This magic lantern slide of Durham, an historic city in the north of England, is a lovely example of its type and beautifully hand tinted but not exceptional. What makes it interesting is the wooden frame that the glass slide is in and, in particular, the inked stamp on it.
At the end of the 19th century, magic lantern slides were sold in vast quantities to lecturers, professional showmen and to the general public for home entertainment. Slide manufacturers produced printed catalogues and you could order and receive them by post or buy them on the high street, often from chemists and opticians shops.
Some retailers produced their own slides and others bought them in from large manufacturers and relabeled them with their own logo, perhaps without permission, as the concept of copyright was not what it is today.
It’s not that often that we see a retailer’s mark as clear and informative as this one. It says ‘Thompson & Co, 24 Manchester Street, Liverpool’ and advertises the fact that they sell microscopes, telescopes, field glasses and something undecipherable. A bit of research on the internet shows that Thompson’s were a Manchester based camera maker operating between 1894 and 1898, just four years. I wonder what happened to the Thompson family business? Was it bought by a competitor or did it go bust for some reason. The plot thickens because the glass slide in the wooden frame is a French one of an English subject. There’s a story here for someone, perhaps a Thompson descendant, to unravel.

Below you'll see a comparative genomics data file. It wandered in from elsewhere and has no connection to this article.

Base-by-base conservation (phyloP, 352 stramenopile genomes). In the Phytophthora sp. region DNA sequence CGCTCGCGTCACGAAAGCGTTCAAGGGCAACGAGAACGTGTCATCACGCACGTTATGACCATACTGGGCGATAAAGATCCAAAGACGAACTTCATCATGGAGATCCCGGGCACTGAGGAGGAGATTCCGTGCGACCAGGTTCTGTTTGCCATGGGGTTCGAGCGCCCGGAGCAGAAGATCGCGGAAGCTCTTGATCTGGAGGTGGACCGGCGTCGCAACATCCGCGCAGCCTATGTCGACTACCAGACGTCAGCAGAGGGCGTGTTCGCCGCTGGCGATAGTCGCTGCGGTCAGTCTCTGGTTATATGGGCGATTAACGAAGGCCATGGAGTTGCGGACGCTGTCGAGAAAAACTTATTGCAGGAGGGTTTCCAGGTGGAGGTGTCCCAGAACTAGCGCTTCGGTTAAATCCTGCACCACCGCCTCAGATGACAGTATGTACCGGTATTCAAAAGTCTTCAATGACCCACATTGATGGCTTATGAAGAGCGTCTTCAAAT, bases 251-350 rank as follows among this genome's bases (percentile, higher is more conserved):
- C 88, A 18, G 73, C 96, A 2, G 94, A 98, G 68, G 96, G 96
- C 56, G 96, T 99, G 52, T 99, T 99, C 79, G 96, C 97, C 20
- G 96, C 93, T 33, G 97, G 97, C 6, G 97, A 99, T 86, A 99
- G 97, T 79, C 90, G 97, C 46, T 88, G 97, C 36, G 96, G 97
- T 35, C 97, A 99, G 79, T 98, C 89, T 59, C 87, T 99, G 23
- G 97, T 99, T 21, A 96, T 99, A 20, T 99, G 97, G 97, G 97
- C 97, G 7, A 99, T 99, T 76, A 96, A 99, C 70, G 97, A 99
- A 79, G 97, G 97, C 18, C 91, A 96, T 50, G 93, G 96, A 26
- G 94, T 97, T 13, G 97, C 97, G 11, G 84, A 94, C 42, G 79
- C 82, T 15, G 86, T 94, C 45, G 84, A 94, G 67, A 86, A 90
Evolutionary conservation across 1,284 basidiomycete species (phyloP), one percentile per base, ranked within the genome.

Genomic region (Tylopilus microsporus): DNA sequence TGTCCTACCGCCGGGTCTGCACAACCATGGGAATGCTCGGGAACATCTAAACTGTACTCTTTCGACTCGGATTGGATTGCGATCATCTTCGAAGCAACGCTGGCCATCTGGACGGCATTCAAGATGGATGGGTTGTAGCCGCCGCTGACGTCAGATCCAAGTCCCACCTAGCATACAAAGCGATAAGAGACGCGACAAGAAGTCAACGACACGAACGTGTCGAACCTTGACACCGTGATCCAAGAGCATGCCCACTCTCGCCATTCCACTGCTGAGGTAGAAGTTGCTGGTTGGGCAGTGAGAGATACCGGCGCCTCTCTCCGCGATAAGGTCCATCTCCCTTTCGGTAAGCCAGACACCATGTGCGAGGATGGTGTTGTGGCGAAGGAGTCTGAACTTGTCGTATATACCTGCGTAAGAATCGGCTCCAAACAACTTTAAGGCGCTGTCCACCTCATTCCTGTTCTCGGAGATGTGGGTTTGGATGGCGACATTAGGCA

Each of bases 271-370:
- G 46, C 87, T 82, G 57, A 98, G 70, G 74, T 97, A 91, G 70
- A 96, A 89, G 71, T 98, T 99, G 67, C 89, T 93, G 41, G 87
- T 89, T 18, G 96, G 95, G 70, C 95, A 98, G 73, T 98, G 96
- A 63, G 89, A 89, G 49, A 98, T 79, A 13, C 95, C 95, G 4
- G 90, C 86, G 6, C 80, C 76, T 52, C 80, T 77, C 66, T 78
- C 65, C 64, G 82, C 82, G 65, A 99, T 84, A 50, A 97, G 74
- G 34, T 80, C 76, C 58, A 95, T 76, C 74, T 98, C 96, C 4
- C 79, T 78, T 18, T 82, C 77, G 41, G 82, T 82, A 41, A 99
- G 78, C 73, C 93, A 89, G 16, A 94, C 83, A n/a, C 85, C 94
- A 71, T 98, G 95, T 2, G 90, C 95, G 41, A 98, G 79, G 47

If you found this interesting, please share it with your family and friends. If you’re not reading it on my ‘Magic Lantern World‘ website, then please visit. There are over one hundred illustrated articles about Victorian slide projection and links to my historical photo-booklets on Amazon, my Ebay shop for magic lantern slides and Etsy store for historical photo greetings cards with a twist. You can read about my authentic Victorian magic lantern shows and talks on ‘Optical entertainments before the movies’ and lots more!